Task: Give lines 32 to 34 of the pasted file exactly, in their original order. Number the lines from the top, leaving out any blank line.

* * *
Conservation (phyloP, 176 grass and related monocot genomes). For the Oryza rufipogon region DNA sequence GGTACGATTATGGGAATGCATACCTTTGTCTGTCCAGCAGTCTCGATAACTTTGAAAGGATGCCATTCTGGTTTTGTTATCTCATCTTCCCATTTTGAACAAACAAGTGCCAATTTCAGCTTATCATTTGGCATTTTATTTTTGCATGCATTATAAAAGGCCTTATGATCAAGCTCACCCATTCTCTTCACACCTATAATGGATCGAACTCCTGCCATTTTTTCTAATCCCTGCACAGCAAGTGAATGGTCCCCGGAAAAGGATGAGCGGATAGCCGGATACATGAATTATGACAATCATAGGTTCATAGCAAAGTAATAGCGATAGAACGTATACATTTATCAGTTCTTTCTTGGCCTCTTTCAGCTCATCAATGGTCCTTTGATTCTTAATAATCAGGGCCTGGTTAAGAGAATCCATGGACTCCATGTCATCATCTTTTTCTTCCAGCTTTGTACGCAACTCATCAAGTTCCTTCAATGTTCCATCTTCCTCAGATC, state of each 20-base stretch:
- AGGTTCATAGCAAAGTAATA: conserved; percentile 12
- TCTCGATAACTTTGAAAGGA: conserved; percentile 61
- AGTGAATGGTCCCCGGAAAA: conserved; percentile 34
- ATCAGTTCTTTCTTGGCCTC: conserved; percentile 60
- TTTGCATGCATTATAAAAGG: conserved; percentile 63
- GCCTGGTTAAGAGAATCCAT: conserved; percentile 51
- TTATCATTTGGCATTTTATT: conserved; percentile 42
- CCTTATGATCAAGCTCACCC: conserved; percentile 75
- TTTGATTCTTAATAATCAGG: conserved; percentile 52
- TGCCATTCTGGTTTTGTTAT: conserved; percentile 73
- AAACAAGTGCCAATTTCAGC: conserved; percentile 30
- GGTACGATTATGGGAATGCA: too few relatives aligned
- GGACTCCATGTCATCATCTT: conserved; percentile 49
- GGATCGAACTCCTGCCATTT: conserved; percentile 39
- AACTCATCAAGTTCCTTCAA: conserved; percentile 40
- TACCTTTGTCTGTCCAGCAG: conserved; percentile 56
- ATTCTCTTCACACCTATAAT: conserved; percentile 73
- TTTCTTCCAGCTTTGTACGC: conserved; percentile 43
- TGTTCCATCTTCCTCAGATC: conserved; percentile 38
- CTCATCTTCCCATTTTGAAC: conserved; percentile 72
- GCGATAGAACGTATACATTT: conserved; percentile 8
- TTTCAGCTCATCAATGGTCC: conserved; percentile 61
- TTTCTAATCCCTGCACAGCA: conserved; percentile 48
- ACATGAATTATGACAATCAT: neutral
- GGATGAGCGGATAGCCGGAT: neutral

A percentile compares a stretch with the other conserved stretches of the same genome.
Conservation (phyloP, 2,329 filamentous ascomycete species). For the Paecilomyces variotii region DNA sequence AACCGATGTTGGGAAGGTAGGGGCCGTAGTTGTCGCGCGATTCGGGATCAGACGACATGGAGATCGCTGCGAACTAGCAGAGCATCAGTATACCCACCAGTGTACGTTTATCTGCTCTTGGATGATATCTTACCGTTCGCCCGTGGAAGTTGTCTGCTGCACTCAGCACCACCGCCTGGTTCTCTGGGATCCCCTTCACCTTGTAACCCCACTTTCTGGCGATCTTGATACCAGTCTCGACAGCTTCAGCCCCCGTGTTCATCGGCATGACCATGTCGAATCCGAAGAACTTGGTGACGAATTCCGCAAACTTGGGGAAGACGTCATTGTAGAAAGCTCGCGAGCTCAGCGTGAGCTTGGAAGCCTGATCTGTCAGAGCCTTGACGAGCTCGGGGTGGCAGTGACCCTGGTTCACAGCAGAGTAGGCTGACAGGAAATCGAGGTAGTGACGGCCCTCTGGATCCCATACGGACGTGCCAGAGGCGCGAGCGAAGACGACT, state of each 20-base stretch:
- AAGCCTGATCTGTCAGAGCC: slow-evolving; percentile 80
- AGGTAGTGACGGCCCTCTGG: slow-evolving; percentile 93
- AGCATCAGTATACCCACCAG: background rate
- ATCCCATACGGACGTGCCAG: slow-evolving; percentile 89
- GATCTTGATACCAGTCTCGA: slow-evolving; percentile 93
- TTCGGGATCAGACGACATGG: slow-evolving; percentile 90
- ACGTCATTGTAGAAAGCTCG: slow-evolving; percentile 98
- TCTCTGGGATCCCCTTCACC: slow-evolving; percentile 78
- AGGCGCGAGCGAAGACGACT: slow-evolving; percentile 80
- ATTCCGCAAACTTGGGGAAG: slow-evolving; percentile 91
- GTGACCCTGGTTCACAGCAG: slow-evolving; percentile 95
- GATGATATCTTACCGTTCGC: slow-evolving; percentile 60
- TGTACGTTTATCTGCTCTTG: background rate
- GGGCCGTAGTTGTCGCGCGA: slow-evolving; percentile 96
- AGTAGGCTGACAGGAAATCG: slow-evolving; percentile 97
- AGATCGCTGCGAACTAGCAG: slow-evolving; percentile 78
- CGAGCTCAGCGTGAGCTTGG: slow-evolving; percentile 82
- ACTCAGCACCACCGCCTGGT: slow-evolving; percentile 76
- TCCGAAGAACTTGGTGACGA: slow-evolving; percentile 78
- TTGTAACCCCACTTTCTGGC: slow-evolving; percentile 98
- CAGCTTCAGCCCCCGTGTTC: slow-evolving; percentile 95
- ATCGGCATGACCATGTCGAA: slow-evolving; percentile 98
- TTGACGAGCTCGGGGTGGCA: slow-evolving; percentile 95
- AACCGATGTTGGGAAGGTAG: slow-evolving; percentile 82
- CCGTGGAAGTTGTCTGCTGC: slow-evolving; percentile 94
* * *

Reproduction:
- ATCCCATACGGACGTGCCAG: slow-evolving; percentile 89
- GATCTTGATACCAGTCTCGA: slow-evolving; percentile 93
- TTCGGGATCAGACGACATGG: slow-evolving; percentile 90